Inflation and banking break record savings
Savings figures have set a record in 2021 due to the pandemic and restrictions. In total, the Bank of Spain calculates that families have saved 943.7 billion euros in deposits, 4.8% more than the previous year. Even so, they are unable to take advantage of it. Inflation and the zero profitability offered by traditional banks could truncate the milestone achieved with so much effort. We talked about this with 11Onze’s executive assistant, Núria Rambla.
Experts warn that, nowadays, filling the savings bag in Spain does not give any return. And there are two main reasons for this. The first is that most families save their income “in traditional products, in the same current account or in cash,” Rambla argues. Therefore, not only are they not making any profit, but they are also losing money! The explanation is simple: in an inflationary context such as the one we are living in, with skyrocketing living costs, inflation is eating away at this hard-saved income.
The second, and more important, reason is that even if households are saving their money in a deposit account, financial institutions are not offering sufficient returns. “The financial sector has cut the interest rates on these deposits by a huge amount, leaving them almost all at 0%, even in long-term products,” Rambla explains. In fact, according to the Bank of Spain itself, this profitability has fallen by 98% in the last ten years.
In other words, for a person to save the same amount as ten years ago, he or she needs to invest 100 times more. Thus, if a decade ago the banks paid an average of 500 euros for every 10,000 euros invested in a deposit per year, today we only get five. The reason, says Nuria Rambla, lies in the interest rates set by the European Central Bank (ECB), which encourage borrowing, not saving.
“The ECB charges interest to traditional banks for holding excess money, it charges them negative interest, in other words, they even have to pay the ECB to hold these deposits for them. That’s why traditional banks can’t offer good returns to individuals. And for corporations or larger companies, if you have a higher balance for more than a certain number of days, they start charging you,” Rambla explains.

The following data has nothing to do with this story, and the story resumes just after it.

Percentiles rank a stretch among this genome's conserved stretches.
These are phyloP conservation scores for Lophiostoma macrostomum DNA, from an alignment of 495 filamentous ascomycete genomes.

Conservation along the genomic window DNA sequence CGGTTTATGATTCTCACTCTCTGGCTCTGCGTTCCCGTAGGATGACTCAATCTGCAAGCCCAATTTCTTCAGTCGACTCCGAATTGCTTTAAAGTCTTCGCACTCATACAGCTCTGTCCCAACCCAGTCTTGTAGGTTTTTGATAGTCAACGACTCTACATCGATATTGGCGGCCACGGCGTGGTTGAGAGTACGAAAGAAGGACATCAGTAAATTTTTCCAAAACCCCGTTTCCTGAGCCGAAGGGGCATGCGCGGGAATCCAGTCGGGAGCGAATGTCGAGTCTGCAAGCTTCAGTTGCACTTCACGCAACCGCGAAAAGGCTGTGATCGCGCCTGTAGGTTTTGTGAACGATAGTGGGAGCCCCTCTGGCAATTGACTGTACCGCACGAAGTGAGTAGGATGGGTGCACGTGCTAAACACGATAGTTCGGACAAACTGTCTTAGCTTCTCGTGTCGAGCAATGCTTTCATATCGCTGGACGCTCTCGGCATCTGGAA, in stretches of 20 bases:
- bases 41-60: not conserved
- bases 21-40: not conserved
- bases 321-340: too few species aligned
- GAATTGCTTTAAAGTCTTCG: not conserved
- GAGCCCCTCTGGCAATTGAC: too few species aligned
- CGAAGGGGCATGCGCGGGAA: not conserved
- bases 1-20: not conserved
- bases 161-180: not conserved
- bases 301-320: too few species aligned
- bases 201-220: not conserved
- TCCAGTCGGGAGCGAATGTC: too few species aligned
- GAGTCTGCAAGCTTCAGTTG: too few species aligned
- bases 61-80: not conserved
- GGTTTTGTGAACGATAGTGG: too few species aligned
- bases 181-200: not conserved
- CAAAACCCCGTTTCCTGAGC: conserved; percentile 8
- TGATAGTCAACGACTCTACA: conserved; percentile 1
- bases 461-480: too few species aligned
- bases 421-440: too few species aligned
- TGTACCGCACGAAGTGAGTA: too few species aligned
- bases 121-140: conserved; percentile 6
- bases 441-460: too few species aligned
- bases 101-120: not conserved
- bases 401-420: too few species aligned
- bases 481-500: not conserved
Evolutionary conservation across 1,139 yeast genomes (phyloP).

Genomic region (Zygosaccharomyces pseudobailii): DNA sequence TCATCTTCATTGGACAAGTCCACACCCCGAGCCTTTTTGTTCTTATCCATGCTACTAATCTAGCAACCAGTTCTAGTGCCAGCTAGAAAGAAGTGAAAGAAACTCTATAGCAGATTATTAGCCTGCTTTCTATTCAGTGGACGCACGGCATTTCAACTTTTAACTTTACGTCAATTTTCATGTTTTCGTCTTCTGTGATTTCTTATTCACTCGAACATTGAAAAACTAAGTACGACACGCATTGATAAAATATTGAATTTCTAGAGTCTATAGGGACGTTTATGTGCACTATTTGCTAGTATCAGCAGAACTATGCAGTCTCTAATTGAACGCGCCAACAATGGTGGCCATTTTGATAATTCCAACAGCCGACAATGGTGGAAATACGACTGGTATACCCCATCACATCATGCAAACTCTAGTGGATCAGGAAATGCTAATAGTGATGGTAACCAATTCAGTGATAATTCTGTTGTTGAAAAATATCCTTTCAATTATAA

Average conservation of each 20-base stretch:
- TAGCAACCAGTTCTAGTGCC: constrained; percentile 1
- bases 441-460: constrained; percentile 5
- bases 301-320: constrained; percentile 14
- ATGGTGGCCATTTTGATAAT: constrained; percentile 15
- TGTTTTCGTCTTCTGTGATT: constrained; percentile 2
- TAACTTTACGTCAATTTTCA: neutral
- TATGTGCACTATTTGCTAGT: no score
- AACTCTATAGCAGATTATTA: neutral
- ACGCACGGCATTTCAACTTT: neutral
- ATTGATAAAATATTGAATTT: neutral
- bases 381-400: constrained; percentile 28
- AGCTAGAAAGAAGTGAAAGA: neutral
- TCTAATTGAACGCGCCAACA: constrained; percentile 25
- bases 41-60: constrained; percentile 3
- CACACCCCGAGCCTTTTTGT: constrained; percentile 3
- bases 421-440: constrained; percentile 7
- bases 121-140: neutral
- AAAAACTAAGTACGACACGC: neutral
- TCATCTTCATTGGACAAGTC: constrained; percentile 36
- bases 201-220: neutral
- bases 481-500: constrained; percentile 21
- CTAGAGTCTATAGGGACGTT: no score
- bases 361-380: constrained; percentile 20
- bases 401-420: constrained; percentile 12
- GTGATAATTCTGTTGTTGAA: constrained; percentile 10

“The financial sector has cut interest rates on deposits a lot, leaving them almost all at 0%, even in long-term products.”
Purchasing power plunges in a decade
Just a decade ago, the average yield offered by deposits was 2.74%. In 2008 it even exceeded 5%. By contrast, in September this year, the average was 0.05%. A real blow to savers. And that is if customers are able to find a financial product that offers them a return, because recently some traditional banks in Spain have already started to market deposits with a zero return. “There are very few that offer almost 1%, but they are an exception,” Rambla argues.
So what is the solution? “To maintain purchasing power, you don’t have to leave your money idle. You have to invest,” the executive assistant at 11Onze argues. That is why, in Spain, many savers are betting on diversifying their savings and investing in investment funds, in ETFs or investment packages that are easier to manage, and even in cryptocurrencies or precious materials such as gold or silver. However, all these products always involve risk. That’s why 11Onze will soon be announcing new products that can help savers, and we’ll keep you posted!
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